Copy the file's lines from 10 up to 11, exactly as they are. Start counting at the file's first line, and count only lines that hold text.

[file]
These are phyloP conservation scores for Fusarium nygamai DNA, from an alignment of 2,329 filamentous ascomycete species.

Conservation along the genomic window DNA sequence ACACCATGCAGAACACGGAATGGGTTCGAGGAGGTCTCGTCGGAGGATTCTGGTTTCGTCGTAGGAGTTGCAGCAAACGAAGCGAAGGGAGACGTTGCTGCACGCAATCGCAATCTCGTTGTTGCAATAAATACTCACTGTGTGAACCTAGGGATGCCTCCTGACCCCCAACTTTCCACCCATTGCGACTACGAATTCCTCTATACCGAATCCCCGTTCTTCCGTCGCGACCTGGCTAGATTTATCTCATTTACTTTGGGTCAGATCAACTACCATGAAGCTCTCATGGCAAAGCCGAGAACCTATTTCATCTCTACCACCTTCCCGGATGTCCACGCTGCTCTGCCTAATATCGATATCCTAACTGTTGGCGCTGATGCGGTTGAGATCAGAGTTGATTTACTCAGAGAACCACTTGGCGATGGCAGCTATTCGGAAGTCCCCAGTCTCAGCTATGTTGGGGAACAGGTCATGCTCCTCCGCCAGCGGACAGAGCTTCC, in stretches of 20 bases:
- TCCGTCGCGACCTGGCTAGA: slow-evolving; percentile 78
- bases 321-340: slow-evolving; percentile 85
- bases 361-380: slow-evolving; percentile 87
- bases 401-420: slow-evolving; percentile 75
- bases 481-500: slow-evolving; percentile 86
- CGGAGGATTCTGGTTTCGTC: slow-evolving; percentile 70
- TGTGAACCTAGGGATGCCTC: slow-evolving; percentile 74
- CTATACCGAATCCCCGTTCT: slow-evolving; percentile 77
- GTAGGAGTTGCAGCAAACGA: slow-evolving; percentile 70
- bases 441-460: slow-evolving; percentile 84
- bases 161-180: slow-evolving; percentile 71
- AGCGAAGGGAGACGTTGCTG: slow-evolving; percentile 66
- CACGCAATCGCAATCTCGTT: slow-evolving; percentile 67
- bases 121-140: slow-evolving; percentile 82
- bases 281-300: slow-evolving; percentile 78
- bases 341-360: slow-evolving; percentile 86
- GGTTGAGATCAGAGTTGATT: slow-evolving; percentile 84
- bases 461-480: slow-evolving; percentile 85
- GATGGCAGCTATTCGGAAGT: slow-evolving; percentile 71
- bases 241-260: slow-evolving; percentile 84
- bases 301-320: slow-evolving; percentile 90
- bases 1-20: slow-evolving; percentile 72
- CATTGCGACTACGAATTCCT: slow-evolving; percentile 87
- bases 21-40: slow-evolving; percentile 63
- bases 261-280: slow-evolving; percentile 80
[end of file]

- CTATACCGAATCCCCGTTCT: slow-evolving; percentile 77
- GTAGGAGTTGCAGCAAACGA: slow-evolving; percentile 70